More than 150 people have been killed after an earthquake struck remote western Nepal on Friday.
Security forces have been deployed to help rescue efforts in the rugged districts of Jajarkot and West Rukum, 500km (310 miles) west of Kathmandu.
Strong tremors were felt far away in the Nepalese capital and in cities in neighbouring India, including Delhi.
An army spokesman said more than 100 people had been injured. Jajarkot’s hospital is packed with the wounded.
One survivor, Geethakumari Bista, told the BBC that rescuers saved her elder daughter, but she lost her younger daughter.
“We three were in the same room on the top floor. Everything happened so suddenly. We couldn’t understand what was happening,” she recalled.
After their house collapsed, they were buried in the rubble.
“People shouted around. The armed police came and I shouted: ‘I am alive, too’… First they rescued my elder daughter by carrying her out and taking her downstairs. Unfortunately, they couldn’t save my younger one. She was 14 years old.”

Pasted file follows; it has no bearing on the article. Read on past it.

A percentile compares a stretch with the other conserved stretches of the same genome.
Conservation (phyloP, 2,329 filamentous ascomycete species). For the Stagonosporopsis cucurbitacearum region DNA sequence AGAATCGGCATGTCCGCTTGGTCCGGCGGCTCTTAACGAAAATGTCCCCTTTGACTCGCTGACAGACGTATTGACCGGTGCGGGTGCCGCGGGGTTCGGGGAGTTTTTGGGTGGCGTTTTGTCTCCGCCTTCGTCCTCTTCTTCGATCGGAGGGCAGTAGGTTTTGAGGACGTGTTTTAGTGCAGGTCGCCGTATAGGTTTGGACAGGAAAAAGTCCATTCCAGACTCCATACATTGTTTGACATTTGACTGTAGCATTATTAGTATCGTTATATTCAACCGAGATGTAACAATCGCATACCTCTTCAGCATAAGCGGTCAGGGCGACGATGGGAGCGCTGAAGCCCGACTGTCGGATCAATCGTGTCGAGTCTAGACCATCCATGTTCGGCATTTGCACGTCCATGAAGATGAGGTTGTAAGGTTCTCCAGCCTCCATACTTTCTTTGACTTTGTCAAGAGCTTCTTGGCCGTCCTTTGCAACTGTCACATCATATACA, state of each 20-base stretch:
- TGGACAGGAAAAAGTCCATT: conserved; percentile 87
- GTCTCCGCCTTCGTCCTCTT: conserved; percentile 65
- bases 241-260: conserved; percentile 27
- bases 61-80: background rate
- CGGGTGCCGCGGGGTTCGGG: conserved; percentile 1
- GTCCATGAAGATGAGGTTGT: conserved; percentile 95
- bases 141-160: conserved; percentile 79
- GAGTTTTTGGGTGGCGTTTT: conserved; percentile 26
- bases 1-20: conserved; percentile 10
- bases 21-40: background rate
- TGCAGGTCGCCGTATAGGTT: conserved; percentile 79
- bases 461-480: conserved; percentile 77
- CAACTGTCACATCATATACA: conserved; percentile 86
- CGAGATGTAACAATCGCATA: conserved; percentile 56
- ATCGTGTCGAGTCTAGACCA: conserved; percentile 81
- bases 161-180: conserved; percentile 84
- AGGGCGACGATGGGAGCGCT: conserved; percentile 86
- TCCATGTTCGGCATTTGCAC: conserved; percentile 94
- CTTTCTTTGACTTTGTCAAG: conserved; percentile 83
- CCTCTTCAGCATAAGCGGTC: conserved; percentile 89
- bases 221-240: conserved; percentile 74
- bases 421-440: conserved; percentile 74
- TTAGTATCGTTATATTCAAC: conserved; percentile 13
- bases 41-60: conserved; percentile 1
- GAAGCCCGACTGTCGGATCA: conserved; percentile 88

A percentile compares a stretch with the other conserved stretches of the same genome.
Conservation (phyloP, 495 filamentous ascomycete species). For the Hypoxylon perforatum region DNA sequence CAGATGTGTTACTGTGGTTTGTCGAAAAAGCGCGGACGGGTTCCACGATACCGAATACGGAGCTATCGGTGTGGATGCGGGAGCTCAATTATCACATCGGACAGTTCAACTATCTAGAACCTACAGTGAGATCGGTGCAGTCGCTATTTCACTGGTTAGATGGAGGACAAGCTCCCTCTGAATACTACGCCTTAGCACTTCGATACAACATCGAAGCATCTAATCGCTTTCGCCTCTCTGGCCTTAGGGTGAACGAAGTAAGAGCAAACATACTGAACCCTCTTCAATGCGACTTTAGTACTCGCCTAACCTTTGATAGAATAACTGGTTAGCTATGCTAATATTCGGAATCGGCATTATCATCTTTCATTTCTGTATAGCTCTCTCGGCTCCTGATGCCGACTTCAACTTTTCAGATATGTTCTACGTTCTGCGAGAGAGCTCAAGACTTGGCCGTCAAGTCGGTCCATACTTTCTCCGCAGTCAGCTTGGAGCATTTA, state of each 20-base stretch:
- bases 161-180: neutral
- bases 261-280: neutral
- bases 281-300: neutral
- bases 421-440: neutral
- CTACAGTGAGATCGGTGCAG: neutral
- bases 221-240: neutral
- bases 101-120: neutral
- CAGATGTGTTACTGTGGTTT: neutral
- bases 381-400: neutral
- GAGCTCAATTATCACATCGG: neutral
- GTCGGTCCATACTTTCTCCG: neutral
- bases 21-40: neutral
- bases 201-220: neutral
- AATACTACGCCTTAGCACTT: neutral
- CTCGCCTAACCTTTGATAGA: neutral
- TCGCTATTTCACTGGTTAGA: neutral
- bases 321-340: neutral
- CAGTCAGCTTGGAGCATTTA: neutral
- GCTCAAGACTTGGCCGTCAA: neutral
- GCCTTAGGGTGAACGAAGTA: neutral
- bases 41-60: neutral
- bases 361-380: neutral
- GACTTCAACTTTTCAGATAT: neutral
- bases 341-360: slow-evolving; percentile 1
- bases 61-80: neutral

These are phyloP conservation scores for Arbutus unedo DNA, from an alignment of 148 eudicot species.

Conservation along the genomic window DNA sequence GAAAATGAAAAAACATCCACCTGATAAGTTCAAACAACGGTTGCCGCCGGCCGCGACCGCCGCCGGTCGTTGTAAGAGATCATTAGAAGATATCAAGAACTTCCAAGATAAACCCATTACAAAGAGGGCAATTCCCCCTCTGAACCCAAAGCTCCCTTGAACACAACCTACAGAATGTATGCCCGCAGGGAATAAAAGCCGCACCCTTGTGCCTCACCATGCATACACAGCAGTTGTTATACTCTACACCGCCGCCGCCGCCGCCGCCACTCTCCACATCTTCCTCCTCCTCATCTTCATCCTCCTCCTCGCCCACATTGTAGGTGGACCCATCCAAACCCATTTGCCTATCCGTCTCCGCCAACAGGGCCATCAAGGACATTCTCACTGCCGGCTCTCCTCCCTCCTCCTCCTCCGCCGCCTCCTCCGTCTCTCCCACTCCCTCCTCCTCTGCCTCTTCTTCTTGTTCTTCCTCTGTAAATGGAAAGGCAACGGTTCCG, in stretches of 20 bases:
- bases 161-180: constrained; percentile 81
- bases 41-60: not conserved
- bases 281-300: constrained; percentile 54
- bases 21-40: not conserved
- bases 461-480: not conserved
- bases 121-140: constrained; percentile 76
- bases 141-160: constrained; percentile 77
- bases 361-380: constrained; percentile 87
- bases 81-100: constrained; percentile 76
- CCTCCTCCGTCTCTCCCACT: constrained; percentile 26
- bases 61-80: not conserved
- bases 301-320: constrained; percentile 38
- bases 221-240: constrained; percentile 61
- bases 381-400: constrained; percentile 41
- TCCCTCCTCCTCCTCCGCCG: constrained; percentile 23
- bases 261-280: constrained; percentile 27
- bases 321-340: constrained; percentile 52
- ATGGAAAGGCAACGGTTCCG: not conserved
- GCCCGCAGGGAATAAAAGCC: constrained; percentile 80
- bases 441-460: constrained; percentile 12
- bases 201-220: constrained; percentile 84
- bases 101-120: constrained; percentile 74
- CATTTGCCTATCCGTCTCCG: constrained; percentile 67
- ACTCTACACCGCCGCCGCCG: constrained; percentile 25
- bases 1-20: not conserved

Three more tremors were felt within an hour of the quake, and many people spent the rest of the night in the open because of fear of further quakes and damage to their houses.
Video footage on local media showed crumbled facades of multi-storied brick houses. People were pictured digging through rubble in the dark to pull survivors from the remains of collapsed buildings in posts on social media.
Unicef Nepal said that they were assessing the damage and the toll of the disaster on children and families.
Nepal’s Prime Minister Pushpa Kamal Dahal arrived in the affected region on Saturday, after expressing his “deep sorrow” at the loss of life and property wrought by the quake, on social media platform X. He said he had ordered security agencies to immediately launch rescue and relief operations.
But those search and rescue operations are being hampered by roads becoming blocked by landslides that were triggered by the quake.